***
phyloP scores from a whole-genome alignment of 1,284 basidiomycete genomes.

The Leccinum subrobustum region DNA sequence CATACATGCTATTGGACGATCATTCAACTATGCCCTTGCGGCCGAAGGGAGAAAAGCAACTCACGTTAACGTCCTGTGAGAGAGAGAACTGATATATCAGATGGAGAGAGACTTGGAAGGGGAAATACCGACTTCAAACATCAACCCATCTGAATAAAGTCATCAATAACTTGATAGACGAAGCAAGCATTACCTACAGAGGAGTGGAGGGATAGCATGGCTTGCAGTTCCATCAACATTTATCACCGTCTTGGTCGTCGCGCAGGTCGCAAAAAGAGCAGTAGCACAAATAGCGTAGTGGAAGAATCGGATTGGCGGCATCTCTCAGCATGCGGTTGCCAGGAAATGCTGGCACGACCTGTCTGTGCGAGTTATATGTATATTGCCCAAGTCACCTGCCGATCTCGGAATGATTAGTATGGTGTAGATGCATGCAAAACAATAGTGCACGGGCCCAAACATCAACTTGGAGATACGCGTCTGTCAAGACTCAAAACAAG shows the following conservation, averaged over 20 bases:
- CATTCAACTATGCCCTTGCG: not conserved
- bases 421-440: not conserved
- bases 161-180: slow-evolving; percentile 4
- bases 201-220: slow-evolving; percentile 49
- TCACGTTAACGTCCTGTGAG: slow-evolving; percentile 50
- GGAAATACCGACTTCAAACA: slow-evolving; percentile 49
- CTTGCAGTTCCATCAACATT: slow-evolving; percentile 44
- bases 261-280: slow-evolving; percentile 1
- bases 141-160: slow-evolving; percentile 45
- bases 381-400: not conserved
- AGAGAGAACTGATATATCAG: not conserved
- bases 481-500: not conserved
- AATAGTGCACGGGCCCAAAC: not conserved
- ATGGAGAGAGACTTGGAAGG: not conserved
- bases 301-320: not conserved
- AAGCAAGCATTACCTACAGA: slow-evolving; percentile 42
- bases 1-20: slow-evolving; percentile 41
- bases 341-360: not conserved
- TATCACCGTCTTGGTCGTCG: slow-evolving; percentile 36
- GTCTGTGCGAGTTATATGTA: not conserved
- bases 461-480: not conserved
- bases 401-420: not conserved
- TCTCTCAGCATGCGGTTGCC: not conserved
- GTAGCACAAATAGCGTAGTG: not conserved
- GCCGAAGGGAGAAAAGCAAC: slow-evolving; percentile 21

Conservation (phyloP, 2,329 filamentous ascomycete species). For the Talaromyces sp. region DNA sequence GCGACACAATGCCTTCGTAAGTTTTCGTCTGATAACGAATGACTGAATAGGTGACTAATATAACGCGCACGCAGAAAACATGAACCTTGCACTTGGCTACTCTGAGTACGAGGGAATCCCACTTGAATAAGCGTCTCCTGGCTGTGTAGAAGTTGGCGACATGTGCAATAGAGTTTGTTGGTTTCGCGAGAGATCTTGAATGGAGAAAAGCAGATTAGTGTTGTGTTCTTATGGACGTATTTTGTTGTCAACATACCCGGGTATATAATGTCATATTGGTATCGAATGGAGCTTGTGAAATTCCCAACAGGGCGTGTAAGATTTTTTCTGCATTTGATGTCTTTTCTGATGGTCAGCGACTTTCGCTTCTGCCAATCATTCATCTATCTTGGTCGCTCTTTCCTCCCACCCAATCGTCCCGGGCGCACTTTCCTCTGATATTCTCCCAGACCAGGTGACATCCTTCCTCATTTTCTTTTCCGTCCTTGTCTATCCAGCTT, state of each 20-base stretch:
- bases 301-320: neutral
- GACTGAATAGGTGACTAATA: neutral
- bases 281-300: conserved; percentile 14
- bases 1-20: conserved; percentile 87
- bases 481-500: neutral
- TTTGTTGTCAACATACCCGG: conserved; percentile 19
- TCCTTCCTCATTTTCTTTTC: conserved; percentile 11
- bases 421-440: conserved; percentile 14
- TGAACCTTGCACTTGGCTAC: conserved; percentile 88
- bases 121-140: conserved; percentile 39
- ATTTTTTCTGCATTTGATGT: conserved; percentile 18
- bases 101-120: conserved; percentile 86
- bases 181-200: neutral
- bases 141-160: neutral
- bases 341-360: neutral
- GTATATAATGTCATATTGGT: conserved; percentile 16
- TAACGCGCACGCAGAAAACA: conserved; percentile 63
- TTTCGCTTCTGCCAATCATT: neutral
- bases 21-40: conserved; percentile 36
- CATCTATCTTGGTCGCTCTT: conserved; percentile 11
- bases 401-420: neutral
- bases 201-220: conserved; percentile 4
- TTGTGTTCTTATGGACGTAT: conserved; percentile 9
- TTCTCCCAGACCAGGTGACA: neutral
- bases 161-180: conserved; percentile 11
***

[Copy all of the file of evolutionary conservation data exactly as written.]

phyloP scores from a whole-genome alignment of 1,284 basidiomycete genomes.

The Leccinum subrobustum region DNA sequence CATACATGCTATTGGACGATCATTCAACTATGCCCTTGCGGCCGAAGGGAGAAAAGCAACTCACGTTAACGTCCTGTGAGAGAGAGAACTGATATATCAGATGGAGAGAGACTTGGAAGGGGAAATACCGACTTCAAACATCAACCCATCTGAATAAAGTCATCAATAACTTGATAGACGAAGCAAGCATTACCTACAGAGGAGTGGAGGGATAGCATGGCTTGCAGTTCCATCAACATTTATCACCGTCTTGGTCGTCGCGCAGGTCGCAAAAAGAGCAGTAGCACAAATAGCGTAGTGGAAGAATCGGATTGGCGGCATCTCTCAGCATGCGGTTGCCAGGAAATGCTGGCACGACCTGTCTGTGCGAGTTATATGTATATTGCCCAAGTCACCTGCCGATCTCGGAATGATTAGTATGGTGTAGATGCATGCAAAACAATAGTGCACGGGCCCAAACATCAACTTGGAGATACGCGTCTGTCAAGACTCAAAACAAG shows the following conservation, averaged over 20 bases:
- CATTCAACTATGCCCTTGCG: not conserved
- bases 421-440: not conserved
- bases 161-180: slow-evolving; percentile 4
- bases 201-220: slow-evolving; percentile 49
- TCACGTTAACGTCCTGTGAG: slow-evolving; percentile 50
- GGAAATACCGACTTCAAACA: slow-evolving; percentile 49
- CTTGCAGTTCCATCAACATT: slow-evolving; percentile 44
- bases 261-280: slow-evolving; percentile 1
- bases 141-160: slow-evolving; percentile 45
- bases 381-400: not conserved
- AGAGAGAACTGATATATCAG: not conserved
- bases 481-500: not conserved
- AATAGTGCACGGGCCCAAAC: not conserved
- ATGGAGAGAGACTTGGAAGG: not conserved
- bases 301-320: not conserved
- AAGCAAGCATTACCTACAGA: slow-evolving; percentile 42
- bases 1-20: slow-evolving; percentile 41
- bases 341-360: not conserved
- TATCACCGTCTTGGTCGTCG: slow-evolving; percentile 36
- GTCTGTGCGAGTTATATGTA: not conserved
- bases 461-480: not conserved
- bases 401-420: not conserved
- TCTCTCAGCATGCGGTTGCC: not conserved
- GTAGCACAAATAGCGTAGTG: not conserved
- GCCGAAGGGAGAAAAGCAAC: slow-evolving; percentile 21

Conservation (phyloP, 2,329 filamentous ascomycete species). For the Talaromyces sp. region DNA sequence GCGACACAATGCCTTCGTAAGTTTTCGTCTGATAACGAATGACTGAATAGGTGACTAATATAACGCGCACGCAGAAAACATGAACCTTGCACTTGGCTACTCTGAGTACGAGGGAATCCCACTTGAATAAGCGTCTCCTGGCTGTGTAGAAGTTGGCGACATGTGCAATAGAGTTTGTTGGTTTCGCGAGAGATCTTGAATGGAGAAAAGCAGATTAGTGTTGTGTTCTTATGGACGTATTTTGTTGTCAACATACCCGGGTATATAATGTCATATTGGTATCGAATGGAGCTTGTGAAATTCCCAACAGGGCGTGTAAGATTTTTTCTGCATTTGATGTCTTTTCTGATGGTCAGCGACTTTCGCTTCTGCCAATCATTCATCTATCTTGGTCGCTCTTTCCTCCCACCCAATCGTCCCGGGCGCACTTTCCTCTGATATTCTCCCAGACCAGGTGACATCCTTCCTCATTTTCTTTTCCGTCCTTGTCTATCCAGCTT, state of each 20-base stretch:
- bases 301-320: neutral
- GACTGAATAGGTGACTAATA: neutral
- bases 281-300: conserved; percentile 14
- bases 1-20: conserved; percentile 87
- bases 481-500: neutral
- TTTGTTGTCAACATACCCGG: conserved; percentile 19
- TCCTTCCTCATTTTCTTTTC: conserved; percentile 11
- bases 421-440: conserved; percentile 14
- TGAACCTTGCACTTGGCTAC: conserved; percentile 88
- bases 121-140: conserved; percentile 39
- ATTTTTTCTGCATTTGATGT: conserved; percentile 18
- bases 101-120: conserved; percentile 86
- bases 181-200: neutral
- bases 141-160: neutral
- bases 341-360: neutral
- GTATATAATGTCATATTGGT: conserved; percentile 16
- TAACGCGCACGCAGAAAACA: conserved; percentile 63
- TTTCGCTTCTGCCAATCATT: neutral
- bases 21-40: conserved; percentile 36
- CATCTATCTTGGTCGCTCTT: conserved; percentile 11
- bases 401-420: neutral
- bases 201-220: conserved; percentile 4
- TTGTGTTCTTATGGACGTAT: conserved; percentile 9
- TTCTCCCAGACCAGGTGACA: neutral
- bases 161-180: conserved; percentile 11